## Thursday, July 25, 2013

### Multiplying Fractions, Part I

We've pulled together some activities and worksheets to help your students learn to multiply fractions. Let's start with multiplying whole numbers and fractions using number lines, repeated addition and area models. Giving your students lots of practice will help get these concepts into long-term memory.

In Excel Math, students learn to add and subtract fractions, multiply and divide fractions, and solve word problems involving decimals and fractions. The unique spiraling system built into Excel Math lessons helps children become confident math students.

Many former Excel Math students mention that they first began to develop a love for math during their elementary school years. With Excel Math lessons, students learn practical ways to apply mathematical concepts to their everyday lives.

Preparation: Draw a number line on the board with a range of 0 - 2, showing increments of 1/5:

If you have room, create a life-size number line on the floor or wall of your room using colored tape.

Give each student a Fraction Pieces page and scissors. Download the Fraction Pieces file here.

Write some multiplication problems on the board:
4 x 1/2 =
3 x 2/5 =
8 x 2/3 =
5 x 4/6 =
2 x 3/12 =

Do the first problem together. Show the students how they can use their fraction pieces and repeated addition to calculate the answers:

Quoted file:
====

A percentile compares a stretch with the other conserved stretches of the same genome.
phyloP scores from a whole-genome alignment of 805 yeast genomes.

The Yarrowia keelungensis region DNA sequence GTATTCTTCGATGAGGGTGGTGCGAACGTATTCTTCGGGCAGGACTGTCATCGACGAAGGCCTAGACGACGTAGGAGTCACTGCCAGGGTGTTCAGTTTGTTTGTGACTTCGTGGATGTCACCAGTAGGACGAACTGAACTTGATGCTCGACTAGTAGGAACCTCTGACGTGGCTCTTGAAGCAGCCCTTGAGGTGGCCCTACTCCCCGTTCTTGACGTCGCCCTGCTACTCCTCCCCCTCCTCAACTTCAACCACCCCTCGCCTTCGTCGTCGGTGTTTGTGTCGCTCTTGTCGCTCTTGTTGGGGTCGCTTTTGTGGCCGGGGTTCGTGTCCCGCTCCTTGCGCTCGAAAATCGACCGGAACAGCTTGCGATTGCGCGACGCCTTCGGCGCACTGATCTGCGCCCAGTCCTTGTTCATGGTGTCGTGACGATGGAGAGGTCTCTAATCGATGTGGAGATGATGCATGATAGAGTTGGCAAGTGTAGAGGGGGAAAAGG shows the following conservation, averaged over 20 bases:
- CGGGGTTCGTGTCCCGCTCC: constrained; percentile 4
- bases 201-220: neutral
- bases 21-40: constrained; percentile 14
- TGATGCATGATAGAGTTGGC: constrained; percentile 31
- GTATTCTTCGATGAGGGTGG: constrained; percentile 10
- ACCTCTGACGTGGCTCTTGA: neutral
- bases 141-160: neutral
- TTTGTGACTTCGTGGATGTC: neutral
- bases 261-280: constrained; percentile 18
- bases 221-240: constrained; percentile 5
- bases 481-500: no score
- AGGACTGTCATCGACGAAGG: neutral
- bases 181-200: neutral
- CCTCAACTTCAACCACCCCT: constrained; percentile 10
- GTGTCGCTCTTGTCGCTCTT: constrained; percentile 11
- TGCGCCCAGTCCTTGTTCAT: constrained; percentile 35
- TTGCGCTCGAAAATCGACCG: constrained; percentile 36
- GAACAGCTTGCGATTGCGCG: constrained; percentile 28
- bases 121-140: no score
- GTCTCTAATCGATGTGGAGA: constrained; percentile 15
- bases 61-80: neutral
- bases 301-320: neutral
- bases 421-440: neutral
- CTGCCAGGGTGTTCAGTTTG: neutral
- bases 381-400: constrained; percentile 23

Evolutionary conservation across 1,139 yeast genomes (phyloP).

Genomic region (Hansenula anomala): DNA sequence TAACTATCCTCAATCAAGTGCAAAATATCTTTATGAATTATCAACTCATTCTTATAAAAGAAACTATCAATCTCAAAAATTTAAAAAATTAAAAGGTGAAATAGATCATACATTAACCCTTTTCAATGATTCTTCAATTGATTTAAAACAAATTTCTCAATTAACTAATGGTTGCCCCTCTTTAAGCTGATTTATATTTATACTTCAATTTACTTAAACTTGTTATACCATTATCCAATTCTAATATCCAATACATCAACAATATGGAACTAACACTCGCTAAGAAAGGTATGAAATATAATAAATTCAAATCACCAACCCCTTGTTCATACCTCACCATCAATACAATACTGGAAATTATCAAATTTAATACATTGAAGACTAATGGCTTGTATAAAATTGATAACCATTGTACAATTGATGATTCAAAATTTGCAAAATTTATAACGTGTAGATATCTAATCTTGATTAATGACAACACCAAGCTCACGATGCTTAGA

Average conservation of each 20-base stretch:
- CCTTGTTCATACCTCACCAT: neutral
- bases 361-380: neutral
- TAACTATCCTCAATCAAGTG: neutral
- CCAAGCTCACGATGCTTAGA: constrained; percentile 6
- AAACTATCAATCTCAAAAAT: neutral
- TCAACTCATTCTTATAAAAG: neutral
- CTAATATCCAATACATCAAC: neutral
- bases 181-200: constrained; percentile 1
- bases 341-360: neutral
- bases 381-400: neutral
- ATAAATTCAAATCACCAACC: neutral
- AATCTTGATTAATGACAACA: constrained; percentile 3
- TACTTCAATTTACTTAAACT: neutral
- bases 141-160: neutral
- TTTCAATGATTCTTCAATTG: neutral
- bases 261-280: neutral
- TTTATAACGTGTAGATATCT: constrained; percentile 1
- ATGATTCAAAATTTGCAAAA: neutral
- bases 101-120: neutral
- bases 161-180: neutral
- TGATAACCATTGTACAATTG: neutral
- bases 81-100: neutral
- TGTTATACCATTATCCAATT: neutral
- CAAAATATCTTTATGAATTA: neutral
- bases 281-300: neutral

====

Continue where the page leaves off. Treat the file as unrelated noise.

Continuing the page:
4 x 1/2  =  1/2 + 1/2 + 1/2 + 1/2

Have a student write the process and the solution on the board. (The students do not need to simplify their answers, unless you want them to do that extra step.)

Do the second problem together. Have the students use their fraction pieces once again.
Point out that 3 x 2/5 = 6 x 1/5
Remind your students that multiplication can be thought of as repeated addition:

Have a student stand on your floor number line (or point to the wall line) and jump from 0 to 2/5, then to 4/5 and finally to 6/5 as your students say the red fractions together.

Let your students use their fraction pieces and repeated addition to solve the remaining problems. Have them represent the problems on a number line and with visual models. Talk about the different ways to find answers to these problems.
You may want to suggest that your students replace the “x” in a multiplication problem with the word “of”:
1/2 times 6, and
1/2 of 6

all mean the same thing.

If your students seem to catch on to this concept, try a word problem with fractions:
In a relay race, each runner runs 1/2 of a mile. If there are 6 team members how many miles long is the race? (3 miles)

Have your students use a number line and a visual fraction model to solve the word problem. If you have time, let them make up a fraction word problem of their own.

What techniques do you use to help students multiply fractions and whole numbers? Share your suggestions by clicking on the word "comments" below.